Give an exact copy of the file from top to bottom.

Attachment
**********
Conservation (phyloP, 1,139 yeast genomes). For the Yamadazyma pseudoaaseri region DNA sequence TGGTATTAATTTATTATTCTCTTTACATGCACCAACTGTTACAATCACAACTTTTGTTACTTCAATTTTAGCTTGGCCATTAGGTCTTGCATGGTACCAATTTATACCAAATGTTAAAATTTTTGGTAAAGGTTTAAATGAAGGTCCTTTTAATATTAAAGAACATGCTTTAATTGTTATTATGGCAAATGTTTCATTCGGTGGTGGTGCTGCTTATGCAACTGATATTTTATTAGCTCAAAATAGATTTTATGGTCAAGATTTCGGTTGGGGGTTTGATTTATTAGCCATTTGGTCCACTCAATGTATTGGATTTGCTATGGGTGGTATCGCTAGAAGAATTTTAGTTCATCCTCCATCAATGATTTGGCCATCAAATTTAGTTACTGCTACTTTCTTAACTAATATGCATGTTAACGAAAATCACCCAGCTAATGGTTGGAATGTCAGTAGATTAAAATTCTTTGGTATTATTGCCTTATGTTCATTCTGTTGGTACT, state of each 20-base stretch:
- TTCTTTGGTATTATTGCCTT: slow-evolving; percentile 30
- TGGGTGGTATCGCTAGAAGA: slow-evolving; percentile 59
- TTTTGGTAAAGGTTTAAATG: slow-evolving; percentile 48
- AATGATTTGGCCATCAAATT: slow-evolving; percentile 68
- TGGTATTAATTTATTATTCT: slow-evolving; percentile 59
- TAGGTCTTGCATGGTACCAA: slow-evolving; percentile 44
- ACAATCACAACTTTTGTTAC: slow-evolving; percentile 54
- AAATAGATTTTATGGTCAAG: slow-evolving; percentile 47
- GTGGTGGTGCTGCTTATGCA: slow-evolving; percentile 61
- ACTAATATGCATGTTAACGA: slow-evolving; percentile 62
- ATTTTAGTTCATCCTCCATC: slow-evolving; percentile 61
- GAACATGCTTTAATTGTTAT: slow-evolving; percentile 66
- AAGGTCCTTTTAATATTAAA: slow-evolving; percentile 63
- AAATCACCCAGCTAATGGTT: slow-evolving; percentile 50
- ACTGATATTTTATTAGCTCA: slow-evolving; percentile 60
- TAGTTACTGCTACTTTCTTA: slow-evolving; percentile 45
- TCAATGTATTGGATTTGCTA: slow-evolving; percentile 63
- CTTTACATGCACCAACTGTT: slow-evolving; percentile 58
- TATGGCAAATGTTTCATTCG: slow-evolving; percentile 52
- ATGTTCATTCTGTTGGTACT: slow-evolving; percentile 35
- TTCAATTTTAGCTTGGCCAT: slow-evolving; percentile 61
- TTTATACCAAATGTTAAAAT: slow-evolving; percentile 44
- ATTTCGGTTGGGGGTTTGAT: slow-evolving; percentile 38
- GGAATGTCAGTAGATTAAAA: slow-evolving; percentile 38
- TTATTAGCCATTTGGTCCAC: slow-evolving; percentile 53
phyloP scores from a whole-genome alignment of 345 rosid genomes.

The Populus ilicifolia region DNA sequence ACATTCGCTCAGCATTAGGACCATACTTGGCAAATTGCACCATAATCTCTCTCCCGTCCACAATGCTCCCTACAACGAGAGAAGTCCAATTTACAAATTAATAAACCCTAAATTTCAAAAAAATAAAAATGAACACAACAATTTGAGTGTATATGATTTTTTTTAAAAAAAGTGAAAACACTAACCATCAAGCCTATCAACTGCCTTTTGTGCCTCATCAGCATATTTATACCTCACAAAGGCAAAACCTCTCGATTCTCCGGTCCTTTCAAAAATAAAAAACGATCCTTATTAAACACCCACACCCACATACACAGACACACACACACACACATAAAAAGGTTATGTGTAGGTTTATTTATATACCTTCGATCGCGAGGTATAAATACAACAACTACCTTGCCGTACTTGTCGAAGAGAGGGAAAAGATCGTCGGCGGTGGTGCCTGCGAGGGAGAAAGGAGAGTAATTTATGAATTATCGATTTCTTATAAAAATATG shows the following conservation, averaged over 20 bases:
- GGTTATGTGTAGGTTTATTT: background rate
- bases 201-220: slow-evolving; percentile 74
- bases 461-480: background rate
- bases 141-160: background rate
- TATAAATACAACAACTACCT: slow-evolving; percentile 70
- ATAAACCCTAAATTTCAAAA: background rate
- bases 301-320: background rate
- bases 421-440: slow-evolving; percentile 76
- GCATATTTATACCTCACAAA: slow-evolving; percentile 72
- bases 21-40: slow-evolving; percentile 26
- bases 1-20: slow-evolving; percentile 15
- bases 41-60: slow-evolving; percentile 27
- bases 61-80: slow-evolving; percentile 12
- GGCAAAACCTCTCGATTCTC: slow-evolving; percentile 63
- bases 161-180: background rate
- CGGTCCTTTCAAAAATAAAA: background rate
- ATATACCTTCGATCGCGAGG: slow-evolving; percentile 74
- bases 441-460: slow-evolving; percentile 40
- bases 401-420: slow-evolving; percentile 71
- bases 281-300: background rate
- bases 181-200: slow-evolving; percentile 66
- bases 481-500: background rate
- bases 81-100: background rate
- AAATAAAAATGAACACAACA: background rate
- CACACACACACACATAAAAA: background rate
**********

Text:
Conservation (phyloP, 1,139 yeast genomes). For the Yamadazyma pseudoaaseri region DNA sequence TGGTATTAATTTATTATTCTCTTTACATGCACCAACTGTTACAATCACAACTTTTGTTACTTCAATTTTAGCTTGGCCATTAGGTCTTGCATGGTACCAATTTATACCAAATGTTAAAATTTTTGGTAAAGGTTTAAATGAAGGTCCTTTTAATATTAAAGAACATGCTTTAATTGTTATTATGGCAAATGTTTCATTCGGTGGTGGTGCTGCTTATGCAACTGATATTTTATTAGCTCAAAATAGATTTTATGGTCAAGATTTCGGTTGGGGGTTTGATTTATTAGCCATTTGGTCCACTCAATGTATTGGATTTGCTATGGGTGGTATCGCTAGAAGAATTTTAGTTCATCCTCCATCAATGATTTGGCCATCAAATTTAGTTACTGCTACTTTCTTAACTAATATGCATGTTAACGAAAATCACCCAGCTAATGGTTGGAATGTCAGTAGATTAAAATTCTTTGGTATTATTGCCTTATGTTCATTCTGTTGGTACT, state of each 20-base stretch:
- TTCTTTGGTATTATTGCCTT: slow-evolving; percentile 30
- TGGGTGGTATCGCTAGAAGA: slow-evolving; percentile 59
- TTTTGGTAAAGGTTTAAATG: slow-evolving; percentile 48
- AATGATTTGGCCATCAAATT: slow-evolving; percentile 68
- TGGTATTAATTTATTATTCT: slow-evolving; percentile 59
- TAGGTCTTGCATGGTACCAA: slow-evolving; percentile 44
- ACAATCACAACTTTTGTTAC: slow-evolving; percentile 54
- AAATAGATTTTATGGTCAAG: slow-evolving; percentile 47
- GTGGTGGTGCTGCTTATGCA: slow-evolving; percentile 61
- ACTAATATGCATGTTAACGA: slow-evolving; percentile 62
- ATTTTAGTTCATCCTCCATC: slow-evolving; percentile 61
- GAACATGCTTTAATTGTTAT: slow-evolving; percentile 66
- AAGGTCCTTTTAATATTAAA: slow-evolving; percentile 63
- AAATCACCCAGCTAATGGTT: slow-evolving; percentile 50
- ACTGATATTTTATTAGCTCA: slow-evolving; percentile 60
- TAGTTACTGCTACTTTCTTA: slow-evolving; percentile 45
- TCAATGTATTGGATTTGCTA: slow-evolving; percentile 63
- CTTTACATGCACCAACTGTT: slow-evolving; percentile 58
- TATGGCAAATGTTTCATTCG: slow-evolving; percentile 52
- ATGTTCATTCTGTTGGTACT: slow-evolving; percentile 35
- TTCAATTTTAGCTTGGCCAT: slow-evolving; percentile 61
- TTTATACCAAATGTTAAAAT: slow-evolving; percentile 44
- ATTTCGGTTGGGGGTTTGAT: slow-evolving; percentile 38
- GGAATGTCAGTAGATTAAAA: slow-evolving; percentile 38
- TTATTAGCCATTTGGTCCAC: slow-evolving; percentile 53
phyloP scores from a whole-genome alignment of 345 rosid genomes.

The Populus ilicifolia region DNA sequence ACATTCGCTCAGCATTAGGACCATACTTGGCAAATTGCACCATAATCTCTCTCCCGTCCACAATGCTCCCTACAACGAGAGAAGTCCAATTTACAAATTAATAAACCCTAAATTTCAAAAAAATAAAAATGAACACAACAATTTGAGTGTATATGATTTTTTTTAAAAAAAGTGAAAACACTAACCATCAAGCCTATCAACTGCCTTTTGTGCCTCATCAGCATATTTATACCTCACAAAGGCAAAACCTCTCGATTCTCCGGTCCTTTCAAAAATAAAAAACGATCCTTATTAAACACCCACACCCACATACACAGACACACACACACACACATAAAAAGGTTATGTGTAGGTTTATTTATATACCTTCGATCGCGAGGTATAAATACAACAACTACCTTGCCGTACTTGTCGAAGAGAGGGAAAAGATCGTCGGCGGTGGTGCCTGCGAGGGAGAAAGGAGAGTAATTTATGAATTATCGATTTCTTATAAAAATATG shows the following conservation, averaged over 20 bases:
- GGTTATGTGTAGGTTTATTT: background rate
- bases 201-220: slow-evolving; percentile 74
- bases 461-480: background rate
- bases 141-160: background rate
- TATAAATACAACAACTACCT: slow-evolving; percentile 70
- ATAAACCCTAAATTTCAAAA: background rate
- bases 301-320: background rate
- bases 421-440: slow-evolving; percentile 76
- GCATATTTATACCTCACAAA: slow-evolving; percentile 72
- bases 21-40: slow-evolving; percentile 26
- bases 1-20: slow-evolving; percentile 15
- bases 41-60: slow-evolving; percentile 27
- bases 61-80: slow-evolving; percentile 12
- GGCAAAACCTCTCGATTCTC: slow-evolving; percentile 63
- bases 161-180: background rate
- CGGTCCTTTCAAAAATAAAA: background rate
- ATATACCTTCGATCGCGAGG: slow-evolving; percentile 74
- bases 441-460: slow-evolving; percentile 40
- bases 401-420: slow-evolving; percentile 71
- bases 281-300: background rate
- bases 181-200: slow-evolving; percentile 66
- bases 481-500: background rate
- bases 81-100: background rate
- AAATAAAAATGAACACAACA: background rate
- CACACACACACACATAAAAA: background rate